The concept of Data Sovereignty is reflected in the EU Data Protection Directives 1995 recitals whereas:

  • cross-border flows of personal data are necessary to the expansion of international trade;
  • the protection of individuals guaranteed in the Community by this Directive does not stand in the way of transfers of personal data to third countries which ensure an adequate level of protection;
  • the transfer of personal data to a third country which does not ensure an adequate level of protection must be prohibited.

As much as we are concerned with personal data transferred beyond our border, we also appreciate that personal data is inherently needed for the International trade and International cooperation. Hence, when a personal data is subject to trans-border flow, there shall be no discriminatory treatment to the citizen’s personal data despite where it is processed.

Data Localisation Law

This data sovereignty is sometimes confused with the rules of “Data Localisation”, which is totally a different thing. Data localisation laws set forth requirements to keep and store data “locally” (i.e., within national or regional borders), and thus not allowing data users to transfer data beyond borders. Consequently, any foreign party who wishes to collect or process personal data of individuals will be required to establish a local data storage facilities in the country of those individuals. Continue reading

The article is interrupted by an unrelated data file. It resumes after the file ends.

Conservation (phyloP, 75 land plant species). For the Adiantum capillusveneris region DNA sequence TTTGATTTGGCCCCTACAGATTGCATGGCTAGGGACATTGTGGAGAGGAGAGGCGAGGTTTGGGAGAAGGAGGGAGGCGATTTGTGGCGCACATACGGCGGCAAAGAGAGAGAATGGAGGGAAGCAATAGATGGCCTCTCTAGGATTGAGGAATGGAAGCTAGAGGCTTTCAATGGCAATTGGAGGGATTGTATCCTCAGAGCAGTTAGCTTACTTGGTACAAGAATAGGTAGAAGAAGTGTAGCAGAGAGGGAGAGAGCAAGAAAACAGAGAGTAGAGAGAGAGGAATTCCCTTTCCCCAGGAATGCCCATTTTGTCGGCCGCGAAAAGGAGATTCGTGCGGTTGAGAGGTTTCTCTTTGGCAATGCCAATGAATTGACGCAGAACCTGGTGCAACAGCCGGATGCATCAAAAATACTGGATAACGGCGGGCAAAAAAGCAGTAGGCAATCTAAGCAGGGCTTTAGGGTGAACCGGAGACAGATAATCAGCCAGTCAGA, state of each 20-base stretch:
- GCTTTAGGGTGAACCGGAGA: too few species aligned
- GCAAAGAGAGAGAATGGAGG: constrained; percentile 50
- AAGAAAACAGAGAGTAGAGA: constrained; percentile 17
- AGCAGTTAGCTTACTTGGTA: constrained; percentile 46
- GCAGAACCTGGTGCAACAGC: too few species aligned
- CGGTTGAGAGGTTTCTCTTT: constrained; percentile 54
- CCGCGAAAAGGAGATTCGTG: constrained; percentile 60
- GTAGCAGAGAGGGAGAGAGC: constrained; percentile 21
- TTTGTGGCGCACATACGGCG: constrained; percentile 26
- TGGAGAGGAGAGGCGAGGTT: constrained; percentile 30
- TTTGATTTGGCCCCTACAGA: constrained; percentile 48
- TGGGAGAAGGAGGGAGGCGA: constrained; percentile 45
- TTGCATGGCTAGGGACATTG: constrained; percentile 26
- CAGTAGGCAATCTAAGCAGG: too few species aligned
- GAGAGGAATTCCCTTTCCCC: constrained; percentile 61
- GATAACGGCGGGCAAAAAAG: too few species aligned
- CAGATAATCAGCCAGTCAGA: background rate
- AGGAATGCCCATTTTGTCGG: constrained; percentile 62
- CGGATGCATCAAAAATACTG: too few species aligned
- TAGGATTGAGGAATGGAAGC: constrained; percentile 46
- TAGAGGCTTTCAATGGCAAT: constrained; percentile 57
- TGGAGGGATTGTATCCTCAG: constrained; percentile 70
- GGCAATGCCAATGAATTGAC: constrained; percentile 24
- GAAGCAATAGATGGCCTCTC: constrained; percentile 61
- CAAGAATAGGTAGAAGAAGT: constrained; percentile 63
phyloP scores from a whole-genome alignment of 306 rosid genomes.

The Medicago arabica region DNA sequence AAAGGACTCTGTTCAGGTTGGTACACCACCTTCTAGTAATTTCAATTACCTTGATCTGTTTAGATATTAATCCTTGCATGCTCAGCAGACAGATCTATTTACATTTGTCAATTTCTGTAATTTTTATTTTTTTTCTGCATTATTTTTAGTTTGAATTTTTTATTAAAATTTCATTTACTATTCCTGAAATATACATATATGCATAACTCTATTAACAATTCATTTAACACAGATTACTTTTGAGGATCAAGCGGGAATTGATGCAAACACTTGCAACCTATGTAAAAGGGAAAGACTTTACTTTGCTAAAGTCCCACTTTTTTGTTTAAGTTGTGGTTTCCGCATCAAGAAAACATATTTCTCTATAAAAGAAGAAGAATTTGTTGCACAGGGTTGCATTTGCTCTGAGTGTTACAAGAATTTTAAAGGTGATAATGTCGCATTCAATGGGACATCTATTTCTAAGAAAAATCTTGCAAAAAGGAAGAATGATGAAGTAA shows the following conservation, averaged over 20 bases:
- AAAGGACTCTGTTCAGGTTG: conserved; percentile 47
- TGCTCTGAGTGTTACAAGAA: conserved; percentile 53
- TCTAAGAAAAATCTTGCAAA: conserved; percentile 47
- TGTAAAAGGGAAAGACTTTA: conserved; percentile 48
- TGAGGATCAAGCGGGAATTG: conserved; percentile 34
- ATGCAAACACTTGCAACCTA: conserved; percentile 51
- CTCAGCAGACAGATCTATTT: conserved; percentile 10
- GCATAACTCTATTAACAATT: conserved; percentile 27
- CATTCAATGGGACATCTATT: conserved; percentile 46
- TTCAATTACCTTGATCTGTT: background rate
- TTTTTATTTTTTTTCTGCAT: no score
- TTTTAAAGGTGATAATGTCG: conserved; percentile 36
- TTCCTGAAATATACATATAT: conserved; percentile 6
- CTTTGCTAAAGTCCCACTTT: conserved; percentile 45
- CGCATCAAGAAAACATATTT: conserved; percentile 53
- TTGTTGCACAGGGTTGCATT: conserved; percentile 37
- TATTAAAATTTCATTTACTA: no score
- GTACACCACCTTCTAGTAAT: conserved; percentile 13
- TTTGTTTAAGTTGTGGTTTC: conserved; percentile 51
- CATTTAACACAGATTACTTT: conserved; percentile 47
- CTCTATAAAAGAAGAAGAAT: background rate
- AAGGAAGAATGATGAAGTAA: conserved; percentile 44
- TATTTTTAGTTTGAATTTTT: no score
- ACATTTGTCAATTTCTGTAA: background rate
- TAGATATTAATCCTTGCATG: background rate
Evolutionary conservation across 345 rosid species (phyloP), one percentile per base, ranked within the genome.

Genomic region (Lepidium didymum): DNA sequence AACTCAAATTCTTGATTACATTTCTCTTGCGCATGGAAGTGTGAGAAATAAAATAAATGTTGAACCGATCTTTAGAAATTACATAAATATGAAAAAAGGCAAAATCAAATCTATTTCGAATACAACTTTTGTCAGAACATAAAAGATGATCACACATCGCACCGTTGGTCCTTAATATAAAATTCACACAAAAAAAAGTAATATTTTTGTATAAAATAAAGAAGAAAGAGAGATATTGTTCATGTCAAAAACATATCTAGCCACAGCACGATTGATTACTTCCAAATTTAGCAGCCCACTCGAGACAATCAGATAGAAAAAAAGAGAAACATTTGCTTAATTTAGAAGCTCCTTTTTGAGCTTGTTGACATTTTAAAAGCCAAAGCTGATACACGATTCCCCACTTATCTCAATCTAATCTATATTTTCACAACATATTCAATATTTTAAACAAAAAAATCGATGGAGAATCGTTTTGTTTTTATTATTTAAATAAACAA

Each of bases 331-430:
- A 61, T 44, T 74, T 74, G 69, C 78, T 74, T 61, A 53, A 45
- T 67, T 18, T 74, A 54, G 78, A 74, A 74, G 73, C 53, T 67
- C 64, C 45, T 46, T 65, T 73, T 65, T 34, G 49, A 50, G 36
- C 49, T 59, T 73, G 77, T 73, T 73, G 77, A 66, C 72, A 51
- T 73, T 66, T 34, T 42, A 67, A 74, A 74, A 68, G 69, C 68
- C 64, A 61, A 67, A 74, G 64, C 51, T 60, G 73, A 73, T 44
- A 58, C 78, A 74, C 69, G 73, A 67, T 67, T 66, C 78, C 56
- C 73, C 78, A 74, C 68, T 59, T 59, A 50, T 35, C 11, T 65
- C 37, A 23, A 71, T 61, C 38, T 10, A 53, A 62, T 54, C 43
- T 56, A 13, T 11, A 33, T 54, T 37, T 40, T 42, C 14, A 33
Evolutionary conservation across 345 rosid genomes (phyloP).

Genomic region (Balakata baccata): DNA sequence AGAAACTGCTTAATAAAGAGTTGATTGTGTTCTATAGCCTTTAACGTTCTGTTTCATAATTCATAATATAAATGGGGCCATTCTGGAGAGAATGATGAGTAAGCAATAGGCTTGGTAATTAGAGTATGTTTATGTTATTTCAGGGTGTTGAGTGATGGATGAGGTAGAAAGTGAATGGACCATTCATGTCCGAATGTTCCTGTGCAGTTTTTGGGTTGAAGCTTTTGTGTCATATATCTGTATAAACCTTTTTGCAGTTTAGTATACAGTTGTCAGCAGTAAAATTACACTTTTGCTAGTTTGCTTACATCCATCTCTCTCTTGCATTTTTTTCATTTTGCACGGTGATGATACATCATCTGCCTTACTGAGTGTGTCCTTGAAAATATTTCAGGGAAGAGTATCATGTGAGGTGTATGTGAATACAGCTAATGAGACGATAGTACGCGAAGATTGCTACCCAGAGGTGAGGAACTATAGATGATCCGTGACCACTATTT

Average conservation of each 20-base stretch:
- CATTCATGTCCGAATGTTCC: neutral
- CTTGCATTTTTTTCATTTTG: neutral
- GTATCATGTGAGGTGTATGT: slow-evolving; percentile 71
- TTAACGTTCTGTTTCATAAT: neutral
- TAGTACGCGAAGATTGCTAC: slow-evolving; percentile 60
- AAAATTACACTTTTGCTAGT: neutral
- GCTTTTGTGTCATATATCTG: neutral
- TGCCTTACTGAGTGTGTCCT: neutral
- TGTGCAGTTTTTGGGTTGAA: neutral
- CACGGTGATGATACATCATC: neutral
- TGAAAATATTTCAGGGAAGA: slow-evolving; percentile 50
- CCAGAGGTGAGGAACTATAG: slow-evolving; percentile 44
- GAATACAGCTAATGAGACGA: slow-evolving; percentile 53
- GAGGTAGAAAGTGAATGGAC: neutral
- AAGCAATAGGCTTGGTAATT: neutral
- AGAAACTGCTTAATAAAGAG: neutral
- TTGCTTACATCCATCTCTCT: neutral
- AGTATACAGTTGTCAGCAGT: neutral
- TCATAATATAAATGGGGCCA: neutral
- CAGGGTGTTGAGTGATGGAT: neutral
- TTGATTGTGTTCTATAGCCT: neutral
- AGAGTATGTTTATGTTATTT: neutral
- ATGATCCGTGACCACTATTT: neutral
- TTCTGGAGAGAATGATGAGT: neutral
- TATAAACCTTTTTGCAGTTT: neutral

Social Media Policy and Regulation: A Network Governance Perspective

By: Sonny Zulhuda

The above is the name of the event in Tsinghua University, Beijing, on December 3-4, 2016, where I came as a speaker to the audience consisted of law, media and Internet governance academia and practitioners. Both Beijing-based School of Journalism and Communication of Tsinghua University and the School of Communication of Hong Kong Baptist University (HKBU) jointly organised this event.

The invitation came to me through Dr. Yik Chan Chin of the HKBU, who is with me at the Global Internet Governance Academic Network (GigaNet). Upon few exchanges of emails, I was then invited to come and present my views on the social media regulations in the Malaysian perspective. I must say that the event was really a rewarding experience; filled with substantial discussions, new perspectives and, of course, new friends and network!

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This can be highlighted from the list of the speakers of the two-day workshop: Continue reading

Open Government and Cyber Security in Malaysia

By: Sonny Zulhuda

Open government is the notion that allows transparency of governments in running matters pertinent to public interests. According to that concept, the government shall allow its citizens an access to government documents and a right to obtaining information relating to public matters.

In Malaysia recently, the Open Government initiative was represented in the Public Sector Open Data Portal programme which was launched in September 2015 by MAMPU, a Unit under the Prime Minister’s Department. It declares that the aim of such initiative is to open and share government data to public and hence to enhance transparency and efficiency of government and to create a digital innovativeness.